If we’re being honest, and I’m always going to be honest, the lithium produced in Canada is going to be more expensive because we don’t use slave labor, because we put forward environmental responsibility as something we actually expect to be abided by, because we count on working with—in partnership with indigenous peoples, paying fair living wages, expecting security and safety standards. What the world needs to decide, and are still in the process of deciding, is whether or not we’re actually going to value the things we value throughout our supply chains. We wouldn’t expect someone to be able to open up a company upstream from our towns and dump effluent into the river here. Why do we accept that we pay for goods that come from companies that do the exact same thing on the other side of the world?
If we want democracies to win, our values to win, we have to understand that the problem following the fall of the Berlin Wall was not that there was something wrong with our democracies. It’s that it wasn’t—we weren’t holding true to our values the whole way through the supply chains. We were counting on cheap oil and cheap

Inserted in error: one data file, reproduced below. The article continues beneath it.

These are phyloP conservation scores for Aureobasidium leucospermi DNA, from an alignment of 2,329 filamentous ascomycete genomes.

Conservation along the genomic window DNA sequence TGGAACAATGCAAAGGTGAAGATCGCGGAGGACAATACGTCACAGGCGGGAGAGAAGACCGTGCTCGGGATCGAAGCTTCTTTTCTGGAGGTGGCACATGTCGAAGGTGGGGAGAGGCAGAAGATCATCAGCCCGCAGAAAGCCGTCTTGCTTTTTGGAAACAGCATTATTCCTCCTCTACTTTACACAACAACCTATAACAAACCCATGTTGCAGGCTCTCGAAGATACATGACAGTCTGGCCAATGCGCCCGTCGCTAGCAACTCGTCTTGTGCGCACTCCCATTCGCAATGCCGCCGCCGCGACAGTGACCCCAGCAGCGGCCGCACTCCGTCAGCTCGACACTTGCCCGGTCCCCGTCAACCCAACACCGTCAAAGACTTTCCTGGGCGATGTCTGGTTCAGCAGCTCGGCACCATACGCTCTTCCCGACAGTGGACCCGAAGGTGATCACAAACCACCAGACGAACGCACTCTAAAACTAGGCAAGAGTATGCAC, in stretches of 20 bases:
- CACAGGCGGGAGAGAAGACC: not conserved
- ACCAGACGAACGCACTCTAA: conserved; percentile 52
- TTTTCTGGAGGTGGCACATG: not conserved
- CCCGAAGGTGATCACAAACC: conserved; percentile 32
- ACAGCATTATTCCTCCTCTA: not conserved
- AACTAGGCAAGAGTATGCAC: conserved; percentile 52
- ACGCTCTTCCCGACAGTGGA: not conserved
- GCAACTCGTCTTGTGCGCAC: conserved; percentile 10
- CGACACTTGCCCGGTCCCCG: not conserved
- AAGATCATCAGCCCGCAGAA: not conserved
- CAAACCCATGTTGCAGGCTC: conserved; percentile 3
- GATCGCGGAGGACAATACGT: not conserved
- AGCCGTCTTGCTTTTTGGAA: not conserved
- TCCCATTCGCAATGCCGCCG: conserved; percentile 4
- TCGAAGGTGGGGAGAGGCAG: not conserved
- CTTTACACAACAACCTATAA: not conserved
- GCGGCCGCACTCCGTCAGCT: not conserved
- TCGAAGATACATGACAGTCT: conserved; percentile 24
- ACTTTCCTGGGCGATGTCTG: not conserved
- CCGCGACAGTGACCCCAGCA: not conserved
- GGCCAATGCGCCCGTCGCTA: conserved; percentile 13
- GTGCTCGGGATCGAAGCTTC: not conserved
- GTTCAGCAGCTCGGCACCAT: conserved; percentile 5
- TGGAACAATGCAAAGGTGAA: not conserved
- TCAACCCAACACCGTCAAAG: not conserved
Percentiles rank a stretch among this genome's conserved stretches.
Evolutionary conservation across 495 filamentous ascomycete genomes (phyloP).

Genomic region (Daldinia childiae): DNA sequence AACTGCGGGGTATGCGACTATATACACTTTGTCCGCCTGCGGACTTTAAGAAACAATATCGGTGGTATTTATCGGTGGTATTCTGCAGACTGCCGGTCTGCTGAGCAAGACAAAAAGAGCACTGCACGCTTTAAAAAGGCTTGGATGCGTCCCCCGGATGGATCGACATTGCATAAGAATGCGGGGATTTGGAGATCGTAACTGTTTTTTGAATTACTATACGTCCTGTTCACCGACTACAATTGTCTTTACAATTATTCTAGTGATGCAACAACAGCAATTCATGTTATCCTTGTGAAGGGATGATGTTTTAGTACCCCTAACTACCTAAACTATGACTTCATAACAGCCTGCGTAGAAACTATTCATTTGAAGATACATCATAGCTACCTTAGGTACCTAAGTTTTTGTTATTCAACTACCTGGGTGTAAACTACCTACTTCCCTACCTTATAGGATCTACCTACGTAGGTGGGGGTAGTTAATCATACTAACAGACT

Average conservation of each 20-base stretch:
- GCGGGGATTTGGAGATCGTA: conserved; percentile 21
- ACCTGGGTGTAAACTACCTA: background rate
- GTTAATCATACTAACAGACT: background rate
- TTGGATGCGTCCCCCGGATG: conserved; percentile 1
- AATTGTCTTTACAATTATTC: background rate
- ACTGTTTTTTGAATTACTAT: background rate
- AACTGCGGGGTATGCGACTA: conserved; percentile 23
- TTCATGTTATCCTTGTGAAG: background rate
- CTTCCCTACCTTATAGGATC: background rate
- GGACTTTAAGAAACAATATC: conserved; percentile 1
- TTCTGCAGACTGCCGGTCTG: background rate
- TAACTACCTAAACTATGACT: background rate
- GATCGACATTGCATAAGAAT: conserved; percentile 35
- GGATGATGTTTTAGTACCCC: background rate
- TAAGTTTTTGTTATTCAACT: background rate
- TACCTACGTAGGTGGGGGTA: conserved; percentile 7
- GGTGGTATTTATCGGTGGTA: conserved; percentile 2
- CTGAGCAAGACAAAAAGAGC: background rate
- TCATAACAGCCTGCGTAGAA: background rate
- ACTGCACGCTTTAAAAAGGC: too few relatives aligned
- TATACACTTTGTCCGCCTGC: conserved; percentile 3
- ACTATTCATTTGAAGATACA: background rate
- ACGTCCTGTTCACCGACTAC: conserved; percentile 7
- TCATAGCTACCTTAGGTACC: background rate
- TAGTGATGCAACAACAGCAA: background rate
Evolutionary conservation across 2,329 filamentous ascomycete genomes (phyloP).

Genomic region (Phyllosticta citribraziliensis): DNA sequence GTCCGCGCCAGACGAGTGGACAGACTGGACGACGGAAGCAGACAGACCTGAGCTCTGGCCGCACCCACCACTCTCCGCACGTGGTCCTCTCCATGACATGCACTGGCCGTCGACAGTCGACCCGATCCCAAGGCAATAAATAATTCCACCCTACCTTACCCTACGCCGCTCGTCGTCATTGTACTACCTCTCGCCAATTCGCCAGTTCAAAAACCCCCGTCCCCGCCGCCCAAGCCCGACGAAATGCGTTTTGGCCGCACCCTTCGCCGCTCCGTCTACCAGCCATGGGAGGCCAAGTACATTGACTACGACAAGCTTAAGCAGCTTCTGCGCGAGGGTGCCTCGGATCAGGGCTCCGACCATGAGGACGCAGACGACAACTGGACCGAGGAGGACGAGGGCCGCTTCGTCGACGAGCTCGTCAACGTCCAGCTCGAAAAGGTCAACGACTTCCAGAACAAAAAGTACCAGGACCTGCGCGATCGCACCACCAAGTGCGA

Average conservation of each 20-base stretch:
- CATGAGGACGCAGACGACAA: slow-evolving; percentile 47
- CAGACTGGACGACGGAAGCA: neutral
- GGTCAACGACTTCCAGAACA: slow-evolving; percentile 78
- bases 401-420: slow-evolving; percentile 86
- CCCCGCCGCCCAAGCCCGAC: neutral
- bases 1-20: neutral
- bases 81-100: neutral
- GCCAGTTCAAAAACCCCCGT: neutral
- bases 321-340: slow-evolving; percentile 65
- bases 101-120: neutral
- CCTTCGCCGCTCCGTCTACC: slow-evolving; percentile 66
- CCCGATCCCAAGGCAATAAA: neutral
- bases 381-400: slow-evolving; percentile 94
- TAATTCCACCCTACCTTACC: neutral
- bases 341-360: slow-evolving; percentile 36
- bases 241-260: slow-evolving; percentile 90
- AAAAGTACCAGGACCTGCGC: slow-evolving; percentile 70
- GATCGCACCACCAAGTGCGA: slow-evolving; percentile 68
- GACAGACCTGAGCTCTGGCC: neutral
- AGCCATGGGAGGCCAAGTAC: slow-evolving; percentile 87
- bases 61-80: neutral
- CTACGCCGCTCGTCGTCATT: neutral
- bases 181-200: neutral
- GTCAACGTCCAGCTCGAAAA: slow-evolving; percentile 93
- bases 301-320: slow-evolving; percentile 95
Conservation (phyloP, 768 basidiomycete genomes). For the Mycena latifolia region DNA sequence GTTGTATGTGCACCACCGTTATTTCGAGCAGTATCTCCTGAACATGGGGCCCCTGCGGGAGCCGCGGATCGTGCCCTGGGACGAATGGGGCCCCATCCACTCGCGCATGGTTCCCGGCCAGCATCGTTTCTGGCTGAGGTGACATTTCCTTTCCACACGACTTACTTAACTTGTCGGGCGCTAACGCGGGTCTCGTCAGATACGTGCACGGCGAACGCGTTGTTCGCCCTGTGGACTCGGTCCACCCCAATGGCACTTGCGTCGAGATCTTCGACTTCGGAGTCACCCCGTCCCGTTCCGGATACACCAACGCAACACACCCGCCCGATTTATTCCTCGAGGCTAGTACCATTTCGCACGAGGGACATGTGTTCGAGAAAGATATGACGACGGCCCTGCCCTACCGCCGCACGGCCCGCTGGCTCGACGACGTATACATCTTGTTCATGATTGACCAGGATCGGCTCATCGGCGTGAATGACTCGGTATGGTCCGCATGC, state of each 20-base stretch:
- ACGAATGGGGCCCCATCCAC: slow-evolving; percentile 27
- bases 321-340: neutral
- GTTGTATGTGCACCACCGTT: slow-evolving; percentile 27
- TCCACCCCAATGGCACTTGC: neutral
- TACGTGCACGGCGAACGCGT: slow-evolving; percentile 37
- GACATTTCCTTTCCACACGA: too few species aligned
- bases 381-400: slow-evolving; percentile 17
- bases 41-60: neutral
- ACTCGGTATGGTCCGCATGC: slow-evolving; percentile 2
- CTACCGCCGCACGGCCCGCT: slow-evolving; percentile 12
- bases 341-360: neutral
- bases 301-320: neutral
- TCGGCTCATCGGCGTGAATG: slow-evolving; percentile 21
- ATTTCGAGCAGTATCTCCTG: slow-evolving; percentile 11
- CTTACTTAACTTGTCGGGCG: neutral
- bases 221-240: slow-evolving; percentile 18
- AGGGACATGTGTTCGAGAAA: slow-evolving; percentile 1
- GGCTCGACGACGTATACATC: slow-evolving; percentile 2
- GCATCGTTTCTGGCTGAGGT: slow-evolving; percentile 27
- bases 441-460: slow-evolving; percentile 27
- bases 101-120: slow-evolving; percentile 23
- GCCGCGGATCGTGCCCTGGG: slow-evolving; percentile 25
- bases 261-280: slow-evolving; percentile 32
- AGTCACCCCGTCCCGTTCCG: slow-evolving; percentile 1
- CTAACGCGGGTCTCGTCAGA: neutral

goods from parts of the world that do not abide by the goals that we have for ourselves and our communities. And that’s the process that’s turning around.
That’s why Volkswagen chose to come. That’s where Michelin is continuing to invest in Nova Scotia. That’s where Rio Tinto is making huge bets on hydrogen processing in our iron ore facilities. This is why companies like Stellantis, and Ford, and GM are coming back to Canada in a big way, because they see that that reliability and that quality through the supply chains is a key part of where we’re moving forward. And there are going to be bumps along the way, as you pointed out with Vital Metals. But we’re on the right track. And this is the track the world is increasingly demanding. And I think we just got a bit of a head start in Canada.
HAASS: It’s 9:15. I think you’ve got a hard stop. I apologize. I know there’s lots of hands. I apologize we couldn’t get to more questions. The prime minister made clear that Canada was second in the world now in battery supply chains. I want to make it official that it’s always second in the world on socks on this platform today. (Laughter, applause.) And not the first time the prime minister’s been here at the Council. It’s always a real treat and an honor to have him. And we look forward to it again in the future. Thank you, sir
TRUDEAU: Thank you, Richard. (Applause.)
This is an uncorrected transcript.